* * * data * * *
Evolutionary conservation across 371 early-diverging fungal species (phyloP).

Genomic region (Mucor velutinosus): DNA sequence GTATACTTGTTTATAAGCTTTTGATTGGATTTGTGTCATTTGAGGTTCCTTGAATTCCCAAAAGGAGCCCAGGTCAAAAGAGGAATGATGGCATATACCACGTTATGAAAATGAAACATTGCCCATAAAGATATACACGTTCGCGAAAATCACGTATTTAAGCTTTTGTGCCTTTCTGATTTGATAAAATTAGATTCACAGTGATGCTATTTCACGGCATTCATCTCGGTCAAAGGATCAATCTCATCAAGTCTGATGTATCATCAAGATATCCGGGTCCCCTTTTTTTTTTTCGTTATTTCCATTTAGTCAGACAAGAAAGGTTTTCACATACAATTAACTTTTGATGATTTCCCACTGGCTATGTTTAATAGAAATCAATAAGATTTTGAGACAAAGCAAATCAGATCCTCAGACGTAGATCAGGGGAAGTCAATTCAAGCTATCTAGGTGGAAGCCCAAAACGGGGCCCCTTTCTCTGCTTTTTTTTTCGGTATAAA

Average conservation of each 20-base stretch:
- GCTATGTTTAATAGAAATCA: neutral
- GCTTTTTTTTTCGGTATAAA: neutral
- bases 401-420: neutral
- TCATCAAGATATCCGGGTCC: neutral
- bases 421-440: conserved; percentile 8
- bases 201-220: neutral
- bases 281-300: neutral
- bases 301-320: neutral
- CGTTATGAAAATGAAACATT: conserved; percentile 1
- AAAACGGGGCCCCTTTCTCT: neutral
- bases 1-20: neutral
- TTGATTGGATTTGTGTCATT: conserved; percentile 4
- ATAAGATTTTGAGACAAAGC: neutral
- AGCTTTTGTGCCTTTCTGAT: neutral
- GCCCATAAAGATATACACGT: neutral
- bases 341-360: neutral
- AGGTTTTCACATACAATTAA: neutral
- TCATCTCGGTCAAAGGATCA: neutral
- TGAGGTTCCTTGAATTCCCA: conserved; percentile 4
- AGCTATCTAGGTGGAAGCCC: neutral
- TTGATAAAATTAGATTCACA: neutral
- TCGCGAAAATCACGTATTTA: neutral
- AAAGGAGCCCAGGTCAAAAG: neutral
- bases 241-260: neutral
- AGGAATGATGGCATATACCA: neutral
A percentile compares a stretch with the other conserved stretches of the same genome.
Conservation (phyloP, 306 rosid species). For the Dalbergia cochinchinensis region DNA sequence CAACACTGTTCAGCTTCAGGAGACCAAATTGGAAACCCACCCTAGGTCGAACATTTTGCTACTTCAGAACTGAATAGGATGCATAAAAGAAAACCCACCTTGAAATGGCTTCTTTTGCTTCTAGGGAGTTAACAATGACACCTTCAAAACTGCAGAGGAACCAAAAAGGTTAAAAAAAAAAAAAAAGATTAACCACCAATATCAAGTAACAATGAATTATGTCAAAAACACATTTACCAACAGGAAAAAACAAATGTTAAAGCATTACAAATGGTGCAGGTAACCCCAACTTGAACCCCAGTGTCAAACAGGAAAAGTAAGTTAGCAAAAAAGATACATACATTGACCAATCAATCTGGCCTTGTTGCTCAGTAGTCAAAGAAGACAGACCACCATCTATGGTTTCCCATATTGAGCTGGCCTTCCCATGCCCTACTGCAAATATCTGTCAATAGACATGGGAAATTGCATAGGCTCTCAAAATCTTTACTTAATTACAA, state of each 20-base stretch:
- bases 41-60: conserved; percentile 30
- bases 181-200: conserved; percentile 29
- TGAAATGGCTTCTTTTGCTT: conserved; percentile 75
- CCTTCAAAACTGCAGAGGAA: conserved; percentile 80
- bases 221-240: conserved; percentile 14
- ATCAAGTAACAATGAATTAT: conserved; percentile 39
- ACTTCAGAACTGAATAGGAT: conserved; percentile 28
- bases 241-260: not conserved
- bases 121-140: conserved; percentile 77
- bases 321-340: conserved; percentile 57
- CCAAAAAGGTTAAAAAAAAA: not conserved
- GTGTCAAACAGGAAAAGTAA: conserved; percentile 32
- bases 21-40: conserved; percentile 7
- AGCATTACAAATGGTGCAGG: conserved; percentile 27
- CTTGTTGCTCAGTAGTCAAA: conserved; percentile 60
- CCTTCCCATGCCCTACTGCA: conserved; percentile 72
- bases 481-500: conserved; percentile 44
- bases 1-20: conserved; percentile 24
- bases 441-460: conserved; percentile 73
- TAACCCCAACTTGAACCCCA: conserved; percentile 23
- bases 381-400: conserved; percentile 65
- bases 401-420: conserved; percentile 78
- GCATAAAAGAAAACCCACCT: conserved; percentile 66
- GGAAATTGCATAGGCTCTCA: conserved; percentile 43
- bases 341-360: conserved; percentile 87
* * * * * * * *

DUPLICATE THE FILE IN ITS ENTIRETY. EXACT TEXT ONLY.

Evolutionary conservation across 371 early-diverging fungal species (phyloP).

Genomic region (Mucor velutinosus): DNA sequence GTATACTTGTTTATAAGCTTTTGATTGGATTTGTGTCATTTGAGGTTCCTTGAATTCCCAAAAGGAGCCCAGGTCAAAAGAGGAATGATGGCATATACCACGTTATGAAAATGAAACATTGCCCATAAAGATATACACGTTCGCGAAAATCACGTATTTAAGCTTTTGTGCCTTTCTGATTTGATAAAATTAGATTCACAGTGATGCTATTTCACGGCATTCATCTCGGTCAAAGGATCAATCTCATCAAGTCTGATGTATCATCAAGATATCCGGGTCCCCTTTTTTTTTTTCGTTATTTCCATTTAGTCAGACAAGAAAGGTTTTCACATACAATTAACTTTTGATGATTTCCCACTGGCTATGTTTAATAGAAATCAATAAGATTTTGAGACAAAGCAAATCAGATCCTCAGACGTAGATCAGGGGAAGTCAATTCAAGCTATCTAGGTGGAAGCCCAAAACGGGGCCCCTTTCTCTGCTTTTTTTTTCGGTATAAA

Average conservation of each 20-base stretch:
- GCTATGTTTAATAGAAATCA: neutral
- GCTTTTTTTTTCGGTATAAA: neutral
- bases 401-420: neutral
- TCATCAAGATATCCGGGTCC: neutral
- bases 421-440: conserved; percentile 8
- bases 201-220: neutral
- bases 281-300: neutral
- bases 301-320: neutral
- CGTTATGAAAATGAAACATT: conserved; percentile 1
- AAAACGGGGCCCCTTTCTCT: neutral
- bases 1-20: neutral
- TTGATTGGATTTGTGTCATT: conserved; percentile 4
- ATAAGATTTTGAGACAAAGC: neutral
- AGCTTTTGTGCCTTTCTGAT: neutral
- GCCCATAAAGATATACACGT: neutral
- bases 341-360: neutral
- AGGTTTTCACATACAATTAA: neutral
- TCATCTCGGTCAAAGGATCA: neutral
- TGAGGTTCCTTGAATTCCCA: conserved; percentile 4
- AGCTATCTAGGTGGAAGCCC: neutral
- TTGATAAAATTAGATTCACA: neutral
- TCGCGAAAATCACGTATTTA: neutral
- AAAGGAGCCCAGGTCAAAAG: neutral
- bases 241-260: neutral
- AGGAATGATGGCATATACCA: neutral
A percentile compares a stretch with the other conserved stretches of the same genome.
Conservation (phyloP, 306 rosid species). For the Dalbergia cochinchinensis region DNA sequence CAACACTGTTCAGCTTCAGGAGACCAAATTGGAAACCCACCCTAGGTCGAACATTTTGCTACTTCAGAACTGAATAGGATGCATAAAAGAAAACCCACCTTGAAATGGCTTCTTTTGCTTCTAGGGAGTTAACAATGACACCTTCAAAACTGCAGAGGAACCAAAAAGGTTAAAAAAAAAAAAAAAGATTAACCACCAATATCAAGTAACAATGAATTATGTCAAAAACACATTTACCAACAGGAAAAAACAAATGTTAAAGCATTACAAATGGTGCAGGTAACCCCAACTTGAACCCCAGTGTCAAACAGGAAAAGTAAGTTAGCAAAAAAGATACATACATTGACCAATCAATCTGGCCTTGTTGCTCAGTAGTCAAAGAAGACAGACCACCATCTATGGTTTCCCATATTGAGCTGGCCTTCCCATGCCCTACTGCAAATATCTGTCAATAGACATGGGAAATTGCATAGGCTCTCAAAATCTTTACTTAATTACAA, state of each 20-base stretch:
- bases 41-60: conserved; percentile 30
- bases 181-200: conserved; percentile 29
- TGAAATGGCTTCTTTTGCTT: conserved; percentile 75
- CCTTCAAAACTGCAGAGGAA: conserved; percentile 80
- bases 221-240: conserved; percentile 14
- ATCAAGTAACAATGAATTAT: conserved; percentile 39
- ACTTCAGAACTGAATAGGAT: conserved; percentile 28
- bases 241-260: not conserved
- bases 121-140: conserved; percentile 77
- bases 321-340: conserved; percentile 57
- CCAAAAAGGTTAAAAAAAAA: not conserved
- GTGTCAAACAGGAAAAGTAA: conserved; percentile 32
- bases 21-40: conserved; percentile 7
- AGCATTACAAATGGTGCAGG: conserved; percentile 27
- CTTGTTGCTCAGTAGTCAAA: conserved; percentile 60
- CCTTCCCATGCCCTACTGCA: conserved; percentile 72
- bases 481-500: conserved; percentile 44
- bases 1-20: conserved; percentile 24
- bases 441-460: conserved; percentile 73
- TAACCCCAACTTGAACCCCA: conserved; percentile 23
- bases 381-400: conserved; percentile 65
- bases 401-420: conserved; percentile 78
- GCATAAAAGAAAACCCACCT: conserved; percentile 66
- GGAAATTGCATAGGCTCTCA: conserved; percentile 43
- bases 341-360: conserved; percentile 87